The idea that Coke could simply abandon its top full-calorie brands and still offer a healthy portfolio to investors was absurd. So the company turned to overseas markets to make up for lost revenue at home by selling more Coca-Cola abroad, in places like India, where the company happily reported caloric beverages enjoying double-digit growth in 2012.
Watchdogs say the project, ironically called the Banking on Women initiative, is merely a savvy way for Coca-Cola to increase its own reach in the country while diverting so-called development funding from the International Finance Corporation, a subsidiary of the World Bank, to subsidize Coca-Cola's profit-seeking activity.
Today, the Earth got a little hotter, and a little more crowded. California Gov. Jerry Brown signed a package of bills to promote more CA electric cars, while New York Mayor Bill de Blasio unveiled plans for $1 billion in energy retrofits for municipal buildings and pressuring landlords into reducing energy use.
I don't begrudge the soda executives their photo op with former President Clinton. But if the companies were really serious about reducing Americans' caloric intake from beverages, they would stop reflexively fighting sensible public health measures, such as taxes, warning labels, and limits on sugars in beverages, that would drive down consumption by 75 percent.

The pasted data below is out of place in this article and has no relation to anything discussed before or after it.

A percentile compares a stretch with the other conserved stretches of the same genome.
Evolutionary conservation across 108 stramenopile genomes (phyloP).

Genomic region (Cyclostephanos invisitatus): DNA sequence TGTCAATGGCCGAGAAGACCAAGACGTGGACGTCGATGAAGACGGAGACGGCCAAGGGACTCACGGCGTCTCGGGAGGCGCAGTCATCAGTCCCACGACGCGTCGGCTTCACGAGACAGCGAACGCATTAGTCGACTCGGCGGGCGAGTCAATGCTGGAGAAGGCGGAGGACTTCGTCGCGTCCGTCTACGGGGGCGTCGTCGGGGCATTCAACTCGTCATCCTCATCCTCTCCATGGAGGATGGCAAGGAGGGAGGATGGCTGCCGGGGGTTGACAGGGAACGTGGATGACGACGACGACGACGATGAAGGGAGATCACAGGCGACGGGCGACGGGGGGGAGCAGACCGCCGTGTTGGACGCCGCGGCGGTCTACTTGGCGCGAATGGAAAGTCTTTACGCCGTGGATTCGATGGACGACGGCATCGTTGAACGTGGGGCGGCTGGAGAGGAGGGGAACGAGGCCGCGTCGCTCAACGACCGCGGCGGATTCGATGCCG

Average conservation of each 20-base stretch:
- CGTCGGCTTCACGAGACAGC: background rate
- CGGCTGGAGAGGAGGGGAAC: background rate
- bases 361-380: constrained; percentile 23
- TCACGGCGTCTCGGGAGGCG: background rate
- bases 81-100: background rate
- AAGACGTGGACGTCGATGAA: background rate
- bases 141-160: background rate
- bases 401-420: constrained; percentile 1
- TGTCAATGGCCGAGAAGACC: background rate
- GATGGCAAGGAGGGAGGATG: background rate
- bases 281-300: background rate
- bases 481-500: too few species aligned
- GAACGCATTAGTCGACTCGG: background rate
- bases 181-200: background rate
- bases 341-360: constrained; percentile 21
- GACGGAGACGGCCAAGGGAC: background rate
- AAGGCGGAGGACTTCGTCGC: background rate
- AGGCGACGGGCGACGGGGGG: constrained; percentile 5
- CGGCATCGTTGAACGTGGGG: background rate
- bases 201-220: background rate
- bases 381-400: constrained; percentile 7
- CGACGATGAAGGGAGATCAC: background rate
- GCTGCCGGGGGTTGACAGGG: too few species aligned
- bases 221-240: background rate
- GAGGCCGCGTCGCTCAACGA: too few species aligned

For me, there is no cemetery. I sit on the stairs facing the bookcase on the landing where my father's ashes are beautifully boxed. Usually, I have a Coke and a couple of French fries in hand. Sometimes, I'll play an old Earth, Wind & Fire CD from my dad's collection, maybe Sammy Davis Jr., or Barry White.
The nutritional fable goes something like this: Rather than criticize industry for its questionable practices, health organizations should "sit at the table" with industry leaders and see what compromises can be reached. This all sounds wonderfully cooperative and democratic, but it also ignores some stark realities.